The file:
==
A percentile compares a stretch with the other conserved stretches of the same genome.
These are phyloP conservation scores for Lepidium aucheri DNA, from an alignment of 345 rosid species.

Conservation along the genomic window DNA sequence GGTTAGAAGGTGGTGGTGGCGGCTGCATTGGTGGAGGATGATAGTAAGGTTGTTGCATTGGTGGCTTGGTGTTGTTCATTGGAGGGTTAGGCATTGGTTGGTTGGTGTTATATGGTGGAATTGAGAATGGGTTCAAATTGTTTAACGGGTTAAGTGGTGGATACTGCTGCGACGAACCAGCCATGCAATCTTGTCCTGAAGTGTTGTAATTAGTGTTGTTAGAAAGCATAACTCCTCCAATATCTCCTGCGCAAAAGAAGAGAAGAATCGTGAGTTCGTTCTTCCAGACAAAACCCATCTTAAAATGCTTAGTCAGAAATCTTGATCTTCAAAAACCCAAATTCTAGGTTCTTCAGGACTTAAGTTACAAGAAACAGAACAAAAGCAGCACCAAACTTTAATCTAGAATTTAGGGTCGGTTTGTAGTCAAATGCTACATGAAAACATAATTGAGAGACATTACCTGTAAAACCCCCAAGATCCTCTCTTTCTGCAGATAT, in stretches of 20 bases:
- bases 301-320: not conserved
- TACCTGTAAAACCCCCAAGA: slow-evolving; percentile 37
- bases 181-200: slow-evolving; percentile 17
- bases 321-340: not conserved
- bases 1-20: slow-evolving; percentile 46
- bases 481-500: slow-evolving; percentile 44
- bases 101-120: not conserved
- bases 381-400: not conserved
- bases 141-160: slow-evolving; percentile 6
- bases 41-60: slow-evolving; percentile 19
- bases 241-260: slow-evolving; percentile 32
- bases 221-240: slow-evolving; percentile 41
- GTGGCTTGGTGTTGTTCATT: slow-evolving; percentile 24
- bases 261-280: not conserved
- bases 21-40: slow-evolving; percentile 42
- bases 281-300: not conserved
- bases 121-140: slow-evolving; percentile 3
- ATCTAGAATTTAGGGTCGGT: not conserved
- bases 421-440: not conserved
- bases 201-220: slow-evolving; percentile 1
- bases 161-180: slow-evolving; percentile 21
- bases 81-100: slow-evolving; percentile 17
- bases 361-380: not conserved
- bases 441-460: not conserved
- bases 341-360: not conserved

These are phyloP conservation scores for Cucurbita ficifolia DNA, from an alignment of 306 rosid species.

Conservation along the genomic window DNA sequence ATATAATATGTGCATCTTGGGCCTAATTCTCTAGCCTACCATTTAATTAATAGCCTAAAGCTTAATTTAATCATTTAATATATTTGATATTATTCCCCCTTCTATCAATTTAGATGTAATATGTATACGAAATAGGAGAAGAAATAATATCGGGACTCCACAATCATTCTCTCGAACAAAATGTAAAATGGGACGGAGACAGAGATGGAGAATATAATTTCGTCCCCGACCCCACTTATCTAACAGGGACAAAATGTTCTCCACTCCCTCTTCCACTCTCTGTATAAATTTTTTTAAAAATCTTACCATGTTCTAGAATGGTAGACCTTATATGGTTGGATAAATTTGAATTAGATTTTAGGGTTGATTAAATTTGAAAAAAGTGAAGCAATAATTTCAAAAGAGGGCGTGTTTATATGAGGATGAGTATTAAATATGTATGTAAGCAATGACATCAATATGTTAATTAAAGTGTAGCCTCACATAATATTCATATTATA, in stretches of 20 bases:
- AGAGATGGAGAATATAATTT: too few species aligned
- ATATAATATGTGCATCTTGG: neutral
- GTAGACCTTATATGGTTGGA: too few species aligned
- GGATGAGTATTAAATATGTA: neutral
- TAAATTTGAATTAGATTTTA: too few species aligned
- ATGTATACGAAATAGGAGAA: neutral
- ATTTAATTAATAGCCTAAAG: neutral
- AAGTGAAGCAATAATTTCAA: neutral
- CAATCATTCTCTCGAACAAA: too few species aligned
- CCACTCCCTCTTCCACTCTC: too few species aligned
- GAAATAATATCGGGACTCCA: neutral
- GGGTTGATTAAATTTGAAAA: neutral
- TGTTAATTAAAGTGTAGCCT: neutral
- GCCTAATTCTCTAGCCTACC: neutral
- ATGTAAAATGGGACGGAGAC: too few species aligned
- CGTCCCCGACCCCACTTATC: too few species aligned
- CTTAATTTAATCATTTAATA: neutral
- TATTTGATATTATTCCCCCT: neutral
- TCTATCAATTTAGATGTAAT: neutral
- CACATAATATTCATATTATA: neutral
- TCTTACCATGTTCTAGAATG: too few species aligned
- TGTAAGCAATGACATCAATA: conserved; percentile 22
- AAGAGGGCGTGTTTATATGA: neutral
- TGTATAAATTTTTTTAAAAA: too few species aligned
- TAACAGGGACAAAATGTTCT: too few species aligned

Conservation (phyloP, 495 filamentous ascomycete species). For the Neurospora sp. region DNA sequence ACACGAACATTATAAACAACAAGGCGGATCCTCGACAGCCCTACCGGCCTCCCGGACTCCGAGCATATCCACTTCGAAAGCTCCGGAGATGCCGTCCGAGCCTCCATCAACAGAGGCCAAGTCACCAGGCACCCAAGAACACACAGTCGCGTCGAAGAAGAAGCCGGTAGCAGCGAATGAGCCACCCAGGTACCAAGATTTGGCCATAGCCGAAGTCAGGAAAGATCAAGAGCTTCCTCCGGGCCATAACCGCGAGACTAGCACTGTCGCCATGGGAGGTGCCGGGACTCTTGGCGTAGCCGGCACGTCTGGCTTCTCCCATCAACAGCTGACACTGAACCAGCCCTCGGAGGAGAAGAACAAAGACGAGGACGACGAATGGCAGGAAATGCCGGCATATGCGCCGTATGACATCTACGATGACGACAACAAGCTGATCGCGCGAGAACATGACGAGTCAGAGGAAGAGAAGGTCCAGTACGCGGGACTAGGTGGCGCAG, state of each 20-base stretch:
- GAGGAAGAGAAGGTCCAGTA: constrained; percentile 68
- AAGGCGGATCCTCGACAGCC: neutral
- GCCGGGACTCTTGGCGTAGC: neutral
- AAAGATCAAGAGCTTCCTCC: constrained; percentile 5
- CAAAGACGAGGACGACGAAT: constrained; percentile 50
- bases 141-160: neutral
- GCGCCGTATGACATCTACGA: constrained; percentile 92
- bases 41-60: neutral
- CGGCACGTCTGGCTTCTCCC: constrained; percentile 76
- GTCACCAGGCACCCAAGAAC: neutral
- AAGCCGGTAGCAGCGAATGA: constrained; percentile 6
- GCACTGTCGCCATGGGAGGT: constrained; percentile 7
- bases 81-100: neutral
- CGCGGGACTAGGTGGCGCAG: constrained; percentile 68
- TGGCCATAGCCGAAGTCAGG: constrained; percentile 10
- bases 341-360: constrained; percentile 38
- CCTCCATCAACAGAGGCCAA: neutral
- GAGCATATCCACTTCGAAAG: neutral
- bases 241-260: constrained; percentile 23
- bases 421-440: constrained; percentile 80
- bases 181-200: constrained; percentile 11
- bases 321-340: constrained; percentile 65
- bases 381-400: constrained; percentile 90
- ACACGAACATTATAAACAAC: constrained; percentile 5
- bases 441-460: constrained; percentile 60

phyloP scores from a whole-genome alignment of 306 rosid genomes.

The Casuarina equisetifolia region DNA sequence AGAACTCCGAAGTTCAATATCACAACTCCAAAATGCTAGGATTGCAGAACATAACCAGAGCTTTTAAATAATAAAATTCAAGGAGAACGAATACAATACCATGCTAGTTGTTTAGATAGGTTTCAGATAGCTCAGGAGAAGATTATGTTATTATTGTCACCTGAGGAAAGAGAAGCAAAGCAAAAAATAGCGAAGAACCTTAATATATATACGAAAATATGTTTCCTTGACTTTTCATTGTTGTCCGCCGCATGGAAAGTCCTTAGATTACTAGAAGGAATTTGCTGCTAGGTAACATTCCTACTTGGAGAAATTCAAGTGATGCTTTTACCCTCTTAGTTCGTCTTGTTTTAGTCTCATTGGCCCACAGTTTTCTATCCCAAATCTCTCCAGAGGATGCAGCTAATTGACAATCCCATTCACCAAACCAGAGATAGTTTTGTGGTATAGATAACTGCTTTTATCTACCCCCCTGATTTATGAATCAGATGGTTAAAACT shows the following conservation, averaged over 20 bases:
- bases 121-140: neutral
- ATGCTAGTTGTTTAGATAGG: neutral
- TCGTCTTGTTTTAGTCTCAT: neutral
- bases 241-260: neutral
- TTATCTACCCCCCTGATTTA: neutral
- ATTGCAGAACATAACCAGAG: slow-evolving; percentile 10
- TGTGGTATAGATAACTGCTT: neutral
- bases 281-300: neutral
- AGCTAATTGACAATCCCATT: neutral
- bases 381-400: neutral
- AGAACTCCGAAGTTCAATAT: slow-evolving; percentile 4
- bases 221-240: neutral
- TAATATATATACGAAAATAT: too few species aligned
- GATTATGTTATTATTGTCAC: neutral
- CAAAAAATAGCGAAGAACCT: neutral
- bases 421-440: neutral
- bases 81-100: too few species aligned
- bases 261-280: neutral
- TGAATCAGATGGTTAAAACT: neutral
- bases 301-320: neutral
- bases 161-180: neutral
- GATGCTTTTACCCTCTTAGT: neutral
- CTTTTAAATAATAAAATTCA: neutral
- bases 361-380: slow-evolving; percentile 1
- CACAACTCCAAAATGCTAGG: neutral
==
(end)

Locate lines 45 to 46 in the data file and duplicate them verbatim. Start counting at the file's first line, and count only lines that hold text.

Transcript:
- ATGTAAAATGGGACGGAGAC: too few species aligned
- CGTCCCCGACCCCACTTATC: too few species aligned